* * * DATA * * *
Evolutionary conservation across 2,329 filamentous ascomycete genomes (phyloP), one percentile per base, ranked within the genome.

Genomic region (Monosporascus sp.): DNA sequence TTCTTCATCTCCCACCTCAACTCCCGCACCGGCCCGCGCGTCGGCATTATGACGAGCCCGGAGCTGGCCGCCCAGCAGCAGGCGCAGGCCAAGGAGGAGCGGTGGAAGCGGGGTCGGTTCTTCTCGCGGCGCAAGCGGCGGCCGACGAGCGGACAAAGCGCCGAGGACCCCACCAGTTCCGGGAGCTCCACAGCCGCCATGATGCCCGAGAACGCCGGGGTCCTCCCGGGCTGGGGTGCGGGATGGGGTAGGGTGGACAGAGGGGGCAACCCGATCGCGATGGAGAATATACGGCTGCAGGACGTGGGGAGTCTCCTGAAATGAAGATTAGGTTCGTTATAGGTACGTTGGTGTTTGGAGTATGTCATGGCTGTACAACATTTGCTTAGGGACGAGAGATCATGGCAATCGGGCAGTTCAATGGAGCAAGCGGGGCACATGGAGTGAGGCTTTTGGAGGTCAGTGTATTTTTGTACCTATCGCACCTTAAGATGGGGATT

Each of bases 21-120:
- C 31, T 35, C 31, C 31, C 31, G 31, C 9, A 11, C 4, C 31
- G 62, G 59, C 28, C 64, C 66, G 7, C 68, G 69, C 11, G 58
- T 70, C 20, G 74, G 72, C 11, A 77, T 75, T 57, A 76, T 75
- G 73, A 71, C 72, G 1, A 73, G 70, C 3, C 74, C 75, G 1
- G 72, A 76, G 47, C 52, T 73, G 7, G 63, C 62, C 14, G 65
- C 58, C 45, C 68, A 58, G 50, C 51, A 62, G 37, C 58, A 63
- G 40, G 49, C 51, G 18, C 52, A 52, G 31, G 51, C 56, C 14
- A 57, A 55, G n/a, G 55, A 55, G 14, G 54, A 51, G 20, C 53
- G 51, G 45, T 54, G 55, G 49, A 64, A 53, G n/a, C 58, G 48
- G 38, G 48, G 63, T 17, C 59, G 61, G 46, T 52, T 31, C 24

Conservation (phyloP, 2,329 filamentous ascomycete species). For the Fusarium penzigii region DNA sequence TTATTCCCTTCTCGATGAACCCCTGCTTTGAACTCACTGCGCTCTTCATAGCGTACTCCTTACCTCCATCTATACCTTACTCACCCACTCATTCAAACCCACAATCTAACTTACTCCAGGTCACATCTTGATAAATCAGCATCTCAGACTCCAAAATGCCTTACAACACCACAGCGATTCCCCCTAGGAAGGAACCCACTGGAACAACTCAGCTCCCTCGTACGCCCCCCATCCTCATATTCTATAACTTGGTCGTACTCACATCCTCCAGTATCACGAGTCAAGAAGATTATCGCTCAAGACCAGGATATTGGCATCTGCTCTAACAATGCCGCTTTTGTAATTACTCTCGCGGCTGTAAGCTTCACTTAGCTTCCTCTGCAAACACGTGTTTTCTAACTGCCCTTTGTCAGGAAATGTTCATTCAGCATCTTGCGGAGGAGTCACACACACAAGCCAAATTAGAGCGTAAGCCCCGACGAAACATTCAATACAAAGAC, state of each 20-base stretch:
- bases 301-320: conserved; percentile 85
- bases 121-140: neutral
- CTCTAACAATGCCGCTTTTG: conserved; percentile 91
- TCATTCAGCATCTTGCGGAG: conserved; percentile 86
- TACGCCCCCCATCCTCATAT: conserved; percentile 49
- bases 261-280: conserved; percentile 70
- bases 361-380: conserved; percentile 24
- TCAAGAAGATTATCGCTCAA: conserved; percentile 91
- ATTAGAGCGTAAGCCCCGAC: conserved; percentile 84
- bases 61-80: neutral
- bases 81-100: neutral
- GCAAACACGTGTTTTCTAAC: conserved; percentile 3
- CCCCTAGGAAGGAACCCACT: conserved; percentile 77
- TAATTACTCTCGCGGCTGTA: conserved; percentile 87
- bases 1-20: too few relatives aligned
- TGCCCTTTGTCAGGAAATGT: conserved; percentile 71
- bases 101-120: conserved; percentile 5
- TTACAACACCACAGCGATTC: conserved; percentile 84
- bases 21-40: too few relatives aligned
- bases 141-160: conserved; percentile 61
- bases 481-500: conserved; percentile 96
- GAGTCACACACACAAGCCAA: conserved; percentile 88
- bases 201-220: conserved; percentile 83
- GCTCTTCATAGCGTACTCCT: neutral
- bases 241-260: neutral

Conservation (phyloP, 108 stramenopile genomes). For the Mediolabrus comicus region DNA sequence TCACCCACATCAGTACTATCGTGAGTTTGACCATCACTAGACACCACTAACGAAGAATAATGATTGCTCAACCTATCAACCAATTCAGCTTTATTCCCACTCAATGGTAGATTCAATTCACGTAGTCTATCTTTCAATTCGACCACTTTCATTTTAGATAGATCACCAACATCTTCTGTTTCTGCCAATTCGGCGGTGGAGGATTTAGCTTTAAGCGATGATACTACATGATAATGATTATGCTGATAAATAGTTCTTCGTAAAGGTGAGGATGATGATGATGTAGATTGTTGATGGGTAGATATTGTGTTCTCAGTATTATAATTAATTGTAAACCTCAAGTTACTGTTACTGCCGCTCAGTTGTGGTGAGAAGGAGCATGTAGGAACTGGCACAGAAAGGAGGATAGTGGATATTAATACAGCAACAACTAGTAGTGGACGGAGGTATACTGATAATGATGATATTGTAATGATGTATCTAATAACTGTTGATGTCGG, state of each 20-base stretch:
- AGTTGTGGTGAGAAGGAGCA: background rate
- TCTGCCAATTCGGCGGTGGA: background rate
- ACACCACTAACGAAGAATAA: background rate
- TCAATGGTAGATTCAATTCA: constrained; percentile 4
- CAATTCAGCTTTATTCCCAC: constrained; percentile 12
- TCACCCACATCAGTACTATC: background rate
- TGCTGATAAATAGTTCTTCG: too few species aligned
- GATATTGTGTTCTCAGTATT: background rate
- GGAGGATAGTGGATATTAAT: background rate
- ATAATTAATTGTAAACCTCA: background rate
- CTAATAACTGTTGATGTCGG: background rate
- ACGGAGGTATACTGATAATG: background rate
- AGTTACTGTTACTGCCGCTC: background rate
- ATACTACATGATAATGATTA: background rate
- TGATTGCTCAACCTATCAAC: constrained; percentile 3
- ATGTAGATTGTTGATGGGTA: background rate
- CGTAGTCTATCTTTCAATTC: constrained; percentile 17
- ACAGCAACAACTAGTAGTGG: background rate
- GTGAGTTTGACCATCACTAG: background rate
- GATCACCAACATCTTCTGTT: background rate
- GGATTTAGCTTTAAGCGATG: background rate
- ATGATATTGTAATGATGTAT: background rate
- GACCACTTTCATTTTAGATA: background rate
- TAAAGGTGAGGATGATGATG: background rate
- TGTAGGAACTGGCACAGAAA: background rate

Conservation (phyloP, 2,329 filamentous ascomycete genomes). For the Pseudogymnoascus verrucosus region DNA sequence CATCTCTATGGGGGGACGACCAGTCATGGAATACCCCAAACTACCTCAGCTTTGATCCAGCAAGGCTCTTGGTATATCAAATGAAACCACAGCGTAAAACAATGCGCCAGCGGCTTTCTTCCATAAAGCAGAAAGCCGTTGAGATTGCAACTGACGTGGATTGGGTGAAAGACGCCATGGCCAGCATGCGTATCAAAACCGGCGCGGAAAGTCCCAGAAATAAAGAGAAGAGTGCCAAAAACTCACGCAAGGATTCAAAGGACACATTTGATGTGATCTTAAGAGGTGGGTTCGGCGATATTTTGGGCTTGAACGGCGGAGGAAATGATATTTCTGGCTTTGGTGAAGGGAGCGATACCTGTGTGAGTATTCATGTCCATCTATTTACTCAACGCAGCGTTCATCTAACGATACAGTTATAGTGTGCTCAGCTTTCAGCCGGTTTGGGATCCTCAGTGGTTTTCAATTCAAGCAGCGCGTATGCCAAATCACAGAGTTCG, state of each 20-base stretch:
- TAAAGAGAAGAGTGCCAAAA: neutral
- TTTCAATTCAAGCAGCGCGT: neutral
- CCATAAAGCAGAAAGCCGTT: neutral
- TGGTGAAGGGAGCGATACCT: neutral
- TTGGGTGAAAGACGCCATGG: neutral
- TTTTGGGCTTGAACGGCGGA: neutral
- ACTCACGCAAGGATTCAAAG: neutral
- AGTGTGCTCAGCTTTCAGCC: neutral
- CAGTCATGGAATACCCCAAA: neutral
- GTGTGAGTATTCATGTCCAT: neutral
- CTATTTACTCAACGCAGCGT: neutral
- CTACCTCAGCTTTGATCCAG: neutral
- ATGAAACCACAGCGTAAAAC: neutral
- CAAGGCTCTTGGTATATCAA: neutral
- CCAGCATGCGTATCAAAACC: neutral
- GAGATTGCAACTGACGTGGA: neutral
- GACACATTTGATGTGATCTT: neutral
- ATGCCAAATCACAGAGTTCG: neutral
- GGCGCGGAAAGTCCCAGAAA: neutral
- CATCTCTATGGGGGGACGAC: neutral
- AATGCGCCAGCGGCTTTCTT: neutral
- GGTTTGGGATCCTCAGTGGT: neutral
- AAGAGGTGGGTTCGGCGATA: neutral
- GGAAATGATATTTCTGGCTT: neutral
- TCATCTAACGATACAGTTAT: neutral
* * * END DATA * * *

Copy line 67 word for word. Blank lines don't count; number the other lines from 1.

- TAAAGAGAAGAGTGCCAAAA: neutral